Of course this was all I had ever wanted in my whole entire life ever, to be invited to the Library Journal Movers & Shakers luncheon. Free lunch: my favorite thing. With drinks: what are you serious. Effortful: how are they going to try to be amazing. Alas, the venue couldn’t handle us all, it was dark and loud and hot, and the last thing I wanted in 104 degree heat was a bowl of macaroni and cheese. Where was the salad? They tried to make us take copies of Rich Dad, Poor Dad, but I do not believe in any of that. But still. I had a name tag, and I got to see L. and meet W. and shake hands with lots of people. And it was free and special and I will totally go next year.

A. got a gift card for the Torch Club when she got hired at NYU and surprise surprise hadn’t yet spent her cash on this high-end Aramark emporium so K. and I joined her for what turned out to be a sort of small and sad buffet but the company was good and so was the butter. Really good butter. We closed out the place, everything was wrapped up by the time we got up from the table and walked back out into the rain.

The meeting was held in Brooklyn instead of Middletown and that made it a much more palatable event, not nearly so much driving, just a shuttle train ride and quick walk to S.’s house where we enjoyed D.’s traditional spread along with a couple of soups that S. made. That lentil soup, is it a mandatory recipe for people on the left? I swear I’ve been eating it and it has tasted the same since 1978.

This time, since D. picked me up at the New Haven train station, I got to see how the buffet lunch for each meeting makes its way to the table. D. had everything packed in a reusable bag. We pulled a table around from the seminar room and stuck it in front of the door. We unloaded everything onto dishes and plates. Do you care how I do this? I asked. D. responded I don’t have a master plan. There was room enough for everything, even the square of pate, and I made up my plate as the others arrived.

D. brought his usual spread, laid out on a table at the Wasch Center for Retired Faculty. By the time we got there from Brooklyn I was so hungry, filled my plate and then again, my favorite was the olive spread, totally made the sandwich.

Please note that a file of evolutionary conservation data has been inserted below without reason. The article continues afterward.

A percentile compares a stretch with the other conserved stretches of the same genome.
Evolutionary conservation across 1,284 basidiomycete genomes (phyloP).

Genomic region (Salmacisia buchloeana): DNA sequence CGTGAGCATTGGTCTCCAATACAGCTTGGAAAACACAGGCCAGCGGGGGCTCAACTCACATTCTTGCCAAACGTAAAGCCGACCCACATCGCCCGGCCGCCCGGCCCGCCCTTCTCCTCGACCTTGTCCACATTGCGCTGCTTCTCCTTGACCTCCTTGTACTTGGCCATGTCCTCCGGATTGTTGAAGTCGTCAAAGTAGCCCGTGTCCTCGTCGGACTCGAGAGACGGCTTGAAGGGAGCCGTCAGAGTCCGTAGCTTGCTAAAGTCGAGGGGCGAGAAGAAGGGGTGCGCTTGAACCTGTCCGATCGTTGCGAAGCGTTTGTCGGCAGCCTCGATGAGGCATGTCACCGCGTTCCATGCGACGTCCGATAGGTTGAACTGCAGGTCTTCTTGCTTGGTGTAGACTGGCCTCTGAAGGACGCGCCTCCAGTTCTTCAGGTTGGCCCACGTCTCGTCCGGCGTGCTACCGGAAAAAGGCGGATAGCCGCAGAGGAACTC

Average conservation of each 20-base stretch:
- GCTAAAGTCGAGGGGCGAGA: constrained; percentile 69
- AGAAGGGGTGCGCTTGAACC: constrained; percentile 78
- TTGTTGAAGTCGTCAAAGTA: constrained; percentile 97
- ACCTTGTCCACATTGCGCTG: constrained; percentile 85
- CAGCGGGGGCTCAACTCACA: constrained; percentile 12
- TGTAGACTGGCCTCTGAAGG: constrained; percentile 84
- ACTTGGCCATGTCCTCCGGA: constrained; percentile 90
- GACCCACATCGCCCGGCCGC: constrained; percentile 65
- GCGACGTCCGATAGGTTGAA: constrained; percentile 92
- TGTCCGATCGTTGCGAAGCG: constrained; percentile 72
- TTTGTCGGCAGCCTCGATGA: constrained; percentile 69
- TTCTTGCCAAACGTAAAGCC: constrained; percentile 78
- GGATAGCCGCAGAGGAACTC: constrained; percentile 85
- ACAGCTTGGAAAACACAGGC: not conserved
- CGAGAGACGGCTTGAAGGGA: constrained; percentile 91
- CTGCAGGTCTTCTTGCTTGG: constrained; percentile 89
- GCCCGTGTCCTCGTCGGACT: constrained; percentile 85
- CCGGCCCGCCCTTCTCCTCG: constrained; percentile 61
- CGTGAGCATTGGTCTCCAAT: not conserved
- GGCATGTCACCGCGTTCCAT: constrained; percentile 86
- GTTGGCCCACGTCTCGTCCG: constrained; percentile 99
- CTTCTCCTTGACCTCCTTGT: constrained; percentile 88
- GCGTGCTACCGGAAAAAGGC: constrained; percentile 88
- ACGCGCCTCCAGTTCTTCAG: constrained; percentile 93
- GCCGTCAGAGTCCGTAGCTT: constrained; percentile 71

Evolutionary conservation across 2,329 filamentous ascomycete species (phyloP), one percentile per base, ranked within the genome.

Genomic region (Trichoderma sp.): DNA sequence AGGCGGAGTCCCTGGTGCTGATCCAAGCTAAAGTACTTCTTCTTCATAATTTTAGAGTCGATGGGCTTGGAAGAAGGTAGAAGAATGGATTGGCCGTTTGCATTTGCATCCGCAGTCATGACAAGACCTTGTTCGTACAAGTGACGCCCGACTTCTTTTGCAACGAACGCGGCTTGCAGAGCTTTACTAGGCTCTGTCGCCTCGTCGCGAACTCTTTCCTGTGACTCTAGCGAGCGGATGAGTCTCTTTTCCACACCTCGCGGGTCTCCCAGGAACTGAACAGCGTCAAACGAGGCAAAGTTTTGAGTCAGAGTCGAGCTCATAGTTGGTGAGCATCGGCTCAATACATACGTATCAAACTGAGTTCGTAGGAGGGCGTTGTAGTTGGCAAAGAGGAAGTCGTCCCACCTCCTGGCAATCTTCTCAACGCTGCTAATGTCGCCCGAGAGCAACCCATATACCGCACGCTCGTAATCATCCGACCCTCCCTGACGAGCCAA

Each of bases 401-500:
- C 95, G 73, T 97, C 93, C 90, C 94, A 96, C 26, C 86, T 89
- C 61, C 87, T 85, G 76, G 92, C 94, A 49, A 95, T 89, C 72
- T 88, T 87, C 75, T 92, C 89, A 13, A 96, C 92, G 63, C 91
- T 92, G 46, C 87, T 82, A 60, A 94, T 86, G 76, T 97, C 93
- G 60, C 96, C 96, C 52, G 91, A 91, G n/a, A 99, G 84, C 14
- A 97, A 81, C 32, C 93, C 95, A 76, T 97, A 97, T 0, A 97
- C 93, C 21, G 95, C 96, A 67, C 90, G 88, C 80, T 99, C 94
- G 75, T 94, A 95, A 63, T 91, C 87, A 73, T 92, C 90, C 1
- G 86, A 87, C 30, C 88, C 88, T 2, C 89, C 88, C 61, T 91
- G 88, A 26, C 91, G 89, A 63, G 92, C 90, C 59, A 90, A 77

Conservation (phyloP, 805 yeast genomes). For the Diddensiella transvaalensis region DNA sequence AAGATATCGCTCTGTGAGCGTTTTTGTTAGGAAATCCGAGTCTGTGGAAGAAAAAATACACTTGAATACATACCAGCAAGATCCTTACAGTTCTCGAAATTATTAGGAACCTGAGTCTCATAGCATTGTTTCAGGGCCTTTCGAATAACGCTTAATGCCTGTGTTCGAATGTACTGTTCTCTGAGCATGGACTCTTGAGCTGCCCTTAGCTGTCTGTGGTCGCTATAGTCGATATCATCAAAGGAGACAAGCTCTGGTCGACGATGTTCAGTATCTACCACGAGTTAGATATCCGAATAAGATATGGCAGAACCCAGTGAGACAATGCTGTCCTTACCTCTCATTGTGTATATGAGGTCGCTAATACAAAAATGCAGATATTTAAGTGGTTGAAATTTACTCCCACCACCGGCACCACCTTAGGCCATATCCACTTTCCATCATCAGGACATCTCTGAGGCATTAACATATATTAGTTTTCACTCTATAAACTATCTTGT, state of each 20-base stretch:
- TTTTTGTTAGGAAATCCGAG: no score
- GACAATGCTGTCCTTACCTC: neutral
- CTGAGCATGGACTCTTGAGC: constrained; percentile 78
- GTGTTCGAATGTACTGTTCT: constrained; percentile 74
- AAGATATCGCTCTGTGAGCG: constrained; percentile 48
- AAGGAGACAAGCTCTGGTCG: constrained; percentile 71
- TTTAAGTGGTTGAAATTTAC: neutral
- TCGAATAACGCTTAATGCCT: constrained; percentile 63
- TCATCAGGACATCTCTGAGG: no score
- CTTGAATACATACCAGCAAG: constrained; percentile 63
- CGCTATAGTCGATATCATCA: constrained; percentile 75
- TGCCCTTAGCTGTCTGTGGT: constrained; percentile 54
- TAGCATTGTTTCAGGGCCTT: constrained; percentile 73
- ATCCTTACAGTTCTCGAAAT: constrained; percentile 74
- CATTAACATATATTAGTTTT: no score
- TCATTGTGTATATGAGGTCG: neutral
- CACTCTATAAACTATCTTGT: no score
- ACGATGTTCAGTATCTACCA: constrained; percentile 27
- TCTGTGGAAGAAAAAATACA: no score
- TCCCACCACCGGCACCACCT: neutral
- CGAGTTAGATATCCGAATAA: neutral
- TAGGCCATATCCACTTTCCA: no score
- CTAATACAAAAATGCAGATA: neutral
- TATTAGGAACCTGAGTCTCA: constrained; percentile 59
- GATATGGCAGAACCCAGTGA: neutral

Like K. said, it was as if somebody went to Whole Foods and bought just the right amount of bread and cheese and jam and olives and wrapped it all up and put it in a bag for two people to eat on a picnic table on the last Saturday of Governor’s Island 2012. O. put his hand right into the goat cheese log. I wanted to murder him, but I didn’t.

D. laid out his standard spread, and M. and I got first crack at it along with P., the first cars to pull up to the Wasch Center. Everybody else rolled in after us, the other Brooklyn car of J., S., and S. last and latest, S. brought pickled beets and pasta salad but I was already full.

I grazed like a goat upon the refreshments for two meetings, the first took a truly absurd turn and as I ate my crackers I asked myself Is this really happening? Is it? Is it happening? The second meeting supplied a dose of cookies and an almost soothing repetition of what I hear in that meeting each year. Did you know there are three legs on the tenure stool, and that they should each reach the ground? It’s true.

If you’d told me that night ten years ago when I was balled up and weeping and waiting that fast-forward I’d be toasting F. on his wedding to K. over beet salad and lemon cake, if you’d told me. There’s something to be said for hanging on and waiting.

I stood in the corner with my plate of food while B. and J. unwrapped presents. Overwhelmed. Every time I looked at you you looked like a deer in the headlights said S. Crowds. I wondered what theorist of the recent past or present would have the most to say about this odd cultural ritual, the baby shower. A profusion of gifts for an absent guest. Bataille, I’m thinking. The bacon was amazing. I asked P. what made it so amazing. It’s bacon.